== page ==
Mothers Day has been around 100 years, and it is supposed to be the beautiful, heart-warming day where mothers are celebrated, and all is flowers and sunshine. But for too many people, Mothers Day is honestly a very tough day. For some, it may be the hardest holiday of all.
This is for you.
This is for those who have lost their mothers, and for some, it is the first Mothers Day without being able to hug mom or talk to her on the phone.
This is for the mothers with a big, empty place in their heart because a child is gone too soon from this life, through miscarriage, stillbirth, tragedy, or disease.
And this is for those who struggle every year, looking at the cards with all the nice sentiments that would simply be a lie if you sent it to your mother, because she WASN’T there for you, ever, because she’s not sweet and kind or yada yada yada, who leave the greeting card aisle frustrated and hurt and reminded of what was SUPPOSED to be but isn’t.
Mothers Day can be a reminder of just how unfair life can be, and you try to keep it together as you scroll through all the happy, smiley Facebook posts of friends and their mothers, or friends and their children. All the while, there is a great big lump in your throat and part of you wants to scream and break through the empty facade.
Maybe you are in the awkward place of trying to enjoy your children honoring you while the memories of your own mom issues cloud Mothers Day, possibly to the point of not being able to appreciate your own blessings. Or the converse. You may be wanting to celebrate your own mother while your arms are painfully empty.
It is important for those who are grieving to find a way to help process the pain of miscarriage, stillbirth, or loss of a child. The death of a mother, whether the relationship was great or rocky, makes Mother’s Day difficult.
Emotional wounds arising from a dysfunctional family can be debilitating. The helplessness of abuse and molestation can create great anger inside, as well as shame or depression. When a mother does not or can not love her child like the child needs, or if she is absent for whatever reason, then Mother’s Day can seem like a great big mockery.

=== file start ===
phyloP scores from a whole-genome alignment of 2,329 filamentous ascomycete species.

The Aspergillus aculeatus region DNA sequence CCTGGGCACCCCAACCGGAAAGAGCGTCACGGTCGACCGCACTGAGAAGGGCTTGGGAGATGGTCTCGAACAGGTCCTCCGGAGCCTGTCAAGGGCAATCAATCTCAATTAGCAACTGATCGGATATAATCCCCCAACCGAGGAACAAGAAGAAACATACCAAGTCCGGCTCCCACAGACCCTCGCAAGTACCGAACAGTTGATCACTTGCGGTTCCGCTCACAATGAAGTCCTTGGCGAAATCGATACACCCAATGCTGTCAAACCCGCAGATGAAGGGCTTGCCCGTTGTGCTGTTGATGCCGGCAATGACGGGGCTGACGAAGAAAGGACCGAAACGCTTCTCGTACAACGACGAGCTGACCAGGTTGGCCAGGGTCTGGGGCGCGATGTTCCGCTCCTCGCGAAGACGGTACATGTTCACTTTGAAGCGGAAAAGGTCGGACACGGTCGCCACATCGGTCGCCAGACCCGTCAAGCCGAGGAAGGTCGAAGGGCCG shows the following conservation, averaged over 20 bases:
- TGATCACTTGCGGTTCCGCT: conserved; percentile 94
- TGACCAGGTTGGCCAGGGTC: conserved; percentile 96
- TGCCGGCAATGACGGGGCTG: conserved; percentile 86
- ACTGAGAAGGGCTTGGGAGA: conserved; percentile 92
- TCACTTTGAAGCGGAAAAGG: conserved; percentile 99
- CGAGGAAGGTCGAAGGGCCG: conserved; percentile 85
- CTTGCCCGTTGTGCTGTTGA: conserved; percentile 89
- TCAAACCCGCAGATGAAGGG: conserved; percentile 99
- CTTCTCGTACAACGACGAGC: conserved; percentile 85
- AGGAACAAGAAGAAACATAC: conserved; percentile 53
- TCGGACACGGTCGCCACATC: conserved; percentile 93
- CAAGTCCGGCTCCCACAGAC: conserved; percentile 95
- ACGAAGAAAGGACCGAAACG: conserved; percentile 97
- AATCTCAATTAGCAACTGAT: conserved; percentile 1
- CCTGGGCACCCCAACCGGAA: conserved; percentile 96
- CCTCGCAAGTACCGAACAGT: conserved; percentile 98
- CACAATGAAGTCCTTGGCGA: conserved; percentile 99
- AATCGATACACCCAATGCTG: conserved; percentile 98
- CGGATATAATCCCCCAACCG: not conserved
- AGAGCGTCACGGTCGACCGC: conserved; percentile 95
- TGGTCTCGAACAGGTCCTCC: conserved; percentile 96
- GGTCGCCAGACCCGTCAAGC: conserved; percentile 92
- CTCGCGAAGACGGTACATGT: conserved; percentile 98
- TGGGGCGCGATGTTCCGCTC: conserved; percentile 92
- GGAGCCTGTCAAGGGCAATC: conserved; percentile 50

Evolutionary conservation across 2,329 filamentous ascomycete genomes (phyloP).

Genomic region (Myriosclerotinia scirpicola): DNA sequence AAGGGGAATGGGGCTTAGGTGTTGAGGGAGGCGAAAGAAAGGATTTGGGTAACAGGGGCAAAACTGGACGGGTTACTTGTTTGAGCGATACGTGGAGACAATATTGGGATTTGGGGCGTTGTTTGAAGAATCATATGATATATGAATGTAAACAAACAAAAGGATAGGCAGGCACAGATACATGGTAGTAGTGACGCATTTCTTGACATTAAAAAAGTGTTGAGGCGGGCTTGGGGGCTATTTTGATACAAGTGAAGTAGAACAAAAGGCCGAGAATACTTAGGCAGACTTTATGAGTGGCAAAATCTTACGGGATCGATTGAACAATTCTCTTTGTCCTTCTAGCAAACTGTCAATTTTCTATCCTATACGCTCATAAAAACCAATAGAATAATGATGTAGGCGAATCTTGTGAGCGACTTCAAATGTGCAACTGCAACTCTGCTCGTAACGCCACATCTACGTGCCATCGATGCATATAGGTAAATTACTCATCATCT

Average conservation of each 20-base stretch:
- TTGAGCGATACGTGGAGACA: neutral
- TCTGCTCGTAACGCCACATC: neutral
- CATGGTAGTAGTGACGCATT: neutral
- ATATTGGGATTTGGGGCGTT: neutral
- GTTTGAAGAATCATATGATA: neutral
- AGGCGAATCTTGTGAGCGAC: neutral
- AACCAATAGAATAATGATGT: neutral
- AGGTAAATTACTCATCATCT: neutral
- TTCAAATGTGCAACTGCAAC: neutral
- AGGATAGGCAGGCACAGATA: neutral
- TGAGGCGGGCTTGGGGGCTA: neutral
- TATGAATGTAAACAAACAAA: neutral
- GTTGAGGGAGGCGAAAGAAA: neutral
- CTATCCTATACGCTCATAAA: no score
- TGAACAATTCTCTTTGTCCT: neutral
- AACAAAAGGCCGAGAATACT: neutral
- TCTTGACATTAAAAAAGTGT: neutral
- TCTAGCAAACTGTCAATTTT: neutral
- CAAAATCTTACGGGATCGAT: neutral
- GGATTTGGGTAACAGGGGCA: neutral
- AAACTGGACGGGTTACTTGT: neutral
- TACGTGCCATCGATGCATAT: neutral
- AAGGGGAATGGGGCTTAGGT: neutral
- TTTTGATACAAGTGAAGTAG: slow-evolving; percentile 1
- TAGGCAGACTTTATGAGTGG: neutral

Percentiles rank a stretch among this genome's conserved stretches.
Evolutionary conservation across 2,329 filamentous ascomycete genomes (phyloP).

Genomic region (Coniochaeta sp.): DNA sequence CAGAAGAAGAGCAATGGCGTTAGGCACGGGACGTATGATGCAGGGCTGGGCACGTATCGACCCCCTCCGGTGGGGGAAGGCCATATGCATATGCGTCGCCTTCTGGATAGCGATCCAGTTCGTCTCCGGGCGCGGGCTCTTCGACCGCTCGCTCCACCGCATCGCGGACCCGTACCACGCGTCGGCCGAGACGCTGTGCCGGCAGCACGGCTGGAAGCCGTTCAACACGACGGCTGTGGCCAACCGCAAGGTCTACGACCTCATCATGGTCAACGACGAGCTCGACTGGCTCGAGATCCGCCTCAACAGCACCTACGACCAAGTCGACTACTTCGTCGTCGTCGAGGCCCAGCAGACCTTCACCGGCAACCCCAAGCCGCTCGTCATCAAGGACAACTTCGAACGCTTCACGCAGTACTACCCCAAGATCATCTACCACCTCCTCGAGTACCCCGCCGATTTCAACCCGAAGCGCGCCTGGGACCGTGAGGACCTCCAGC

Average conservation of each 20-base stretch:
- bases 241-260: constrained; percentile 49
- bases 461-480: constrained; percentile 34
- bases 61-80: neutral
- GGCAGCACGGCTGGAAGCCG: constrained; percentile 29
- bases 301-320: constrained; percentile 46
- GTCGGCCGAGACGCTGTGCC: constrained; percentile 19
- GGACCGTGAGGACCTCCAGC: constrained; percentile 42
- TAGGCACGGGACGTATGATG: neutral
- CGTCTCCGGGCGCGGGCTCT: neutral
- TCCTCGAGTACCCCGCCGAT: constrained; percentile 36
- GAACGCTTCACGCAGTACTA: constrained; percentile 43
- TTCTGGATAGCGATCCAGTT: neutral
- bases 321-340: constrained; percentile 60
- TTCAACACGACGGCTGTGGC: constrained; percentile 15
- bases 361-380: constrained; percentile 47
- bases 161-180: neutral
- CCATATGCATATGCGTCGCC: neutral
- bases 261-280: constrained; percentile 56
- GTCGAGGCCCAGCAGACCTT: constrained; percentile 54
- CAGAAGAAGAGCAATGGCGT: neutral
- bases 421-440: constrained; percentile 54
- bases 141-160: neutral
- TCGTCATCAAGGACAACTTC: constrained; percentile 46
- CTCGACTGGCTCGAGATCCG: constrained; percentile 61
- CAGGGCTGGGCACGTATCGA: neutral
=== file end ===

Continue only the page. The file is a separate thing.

It’s ok to cry. It’s ok to call a friend. It’s ok to BE where you are, because it hurts, and the sunshine and roses may be painful reminders of what isn’t.
Know that you are not alone this Mothers Day. There are people all around you who are going through stuff, or who have been there before. Some are coping better than others. Some are putting on nice, happy smiley faces and pretending everything is fine, while they are crumbling inside.
Reach out to a friend and tell them what you are going through.
Post this on your wall, and say, “This is me. I am having a hard day.”
Hopefully those around you will pause in their happy day, and put an arm around you and say, “I care.” Or maybe they will send you a few words to let you know they’ve been there too. They may even thank you for being honest enough with your pain that they are able to acknowledge their own pain.
Being able to tell your story is validating and healing. Maybe those around you can’t make it better. There are some wounds that nothing anyone can do can make it better. But there is a whole lot that we can do to make the pain more bearable.
So if this is a Happy Mothers Day for you, great! That is wonderful. But if Mothers Day is a really difficult day for you to get through, know that there are other people who are struggling to get through this day as well.
[images via bing]